Disability Inclusion 4: The Parents

wheelchair game.jpgOver the next few days I’m going to be posting more about disability inclusion, looking from three different perspectives: The parents, the young people and the youth leader. It’s taken a while to do because some of this stuff is painfully close to home for me and also because I didn’t want to assume my experience (and that of H) was normative. I’ve been very fortunate though that Will, from a wonderful organisation called PALS, has provided significant and substantial input. I’m hoping that these pieces with the addition of comments from other practitioners, will be a useful resource:

The Parents:

There is a fear of leaving their child with someone they don’t know very well. For a lot of the kids they have never been anywhere except school without their parents so the parents are unsure whether the leader will know how to look after their child.
It means the world to parents to see their child accepted, valued and known for who they are.
Parents worry that their child won’t fit in and often get embarrassed about some of the things that their child can’t do that their able bodied peers may be able to do with ease.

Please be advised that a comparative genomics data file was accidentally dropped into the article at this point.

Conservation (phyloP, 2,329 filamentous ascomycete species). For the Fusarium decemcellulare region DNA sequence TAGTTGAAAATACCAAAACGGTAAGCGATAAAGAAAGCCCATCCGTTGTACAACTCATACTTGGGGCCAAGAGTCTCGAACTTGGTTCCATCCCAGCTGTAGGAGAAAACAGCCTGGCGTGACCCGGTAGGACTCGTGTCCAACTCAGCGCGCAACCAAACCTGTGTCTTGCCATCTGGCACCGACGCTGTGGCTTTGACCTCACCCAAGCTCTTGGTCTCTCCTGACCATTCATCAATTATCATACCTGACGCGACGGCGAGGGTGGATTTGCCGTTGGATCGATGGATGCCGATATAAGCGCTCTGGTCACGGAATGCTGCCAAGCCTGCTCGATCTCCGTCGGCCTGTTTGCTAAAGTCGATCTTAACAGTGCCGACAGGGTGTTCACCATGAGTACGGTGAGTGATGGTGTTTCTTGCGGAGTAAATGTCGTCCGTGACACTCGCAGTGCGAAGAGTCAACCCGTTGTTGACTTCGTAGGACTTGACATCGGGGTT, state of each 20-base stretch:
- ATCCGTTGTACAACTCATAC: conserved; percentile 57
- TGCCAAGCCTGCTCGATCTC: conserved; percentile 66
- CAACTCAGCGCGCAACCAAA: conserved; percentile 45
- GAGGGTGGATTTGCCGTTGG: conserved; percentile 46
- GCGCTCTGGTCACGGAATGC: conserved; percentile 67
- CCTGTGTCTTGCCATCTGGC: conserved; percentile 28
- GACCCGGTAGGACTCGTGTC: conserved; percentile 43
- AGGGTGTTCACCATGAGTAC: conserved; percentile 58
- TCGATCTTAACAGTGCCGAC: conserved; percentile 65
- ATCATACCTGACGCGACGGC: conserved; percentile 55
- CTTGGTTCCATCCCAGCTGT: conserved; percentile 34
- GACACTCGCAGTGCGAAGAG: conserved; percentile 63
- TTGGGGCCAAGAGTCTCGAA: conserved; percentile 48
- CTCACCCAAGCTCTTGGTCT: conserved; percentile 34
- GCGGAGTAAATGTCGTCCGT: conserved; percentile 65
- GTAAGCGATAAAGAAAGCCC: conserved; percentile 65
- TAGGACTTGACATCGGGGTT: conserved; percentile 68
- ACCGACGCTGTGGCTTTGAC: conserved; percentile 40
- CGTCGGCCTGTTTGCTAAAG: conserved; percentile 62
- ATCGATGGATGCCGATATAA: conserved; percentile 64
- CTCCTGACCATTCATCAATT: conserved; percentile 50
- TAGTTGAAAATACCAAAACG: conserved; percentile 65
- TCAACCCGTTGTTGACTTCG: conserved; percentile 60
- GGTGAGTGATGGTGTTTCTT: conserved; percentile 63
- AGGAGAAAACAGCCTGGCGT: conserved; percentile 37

There are often two extremes of parents. Those that think their child is unable to do anything on their own and will need someone to do everything for them, and those who won’t admit that they do have some needs. (There are also parents in the middle)
Some parents don’t want them attending mainstream activities as they feel they can only mix with people with disabilities. And some want them attending only mainstream activities so that they don’t live their life as a ‘professional disabled’ person. Actually a mixture of the two is needed. They do need times with people with other disabilities as it’s a great chance to practice skills in a safe environment and many realise they are not the only ones with needs and sometimes they might need to help others. At the same time they do need to mix with their able bodied peers because most of the people they will meet in their life won’t have a disability.
It’s VERY important to talk, listen and discuss with parents BUT that doesn’t mean it’s not vital to listen to the young person. Many parents get into the habit of talking for their child. A youth group can be a fantastic place for them to grow, learn and explore who they are (in the same way as an able bodied young person).
Parents are usually happy to negotiate and discuss to find ways of making activities work and recognizing that some are not suitable.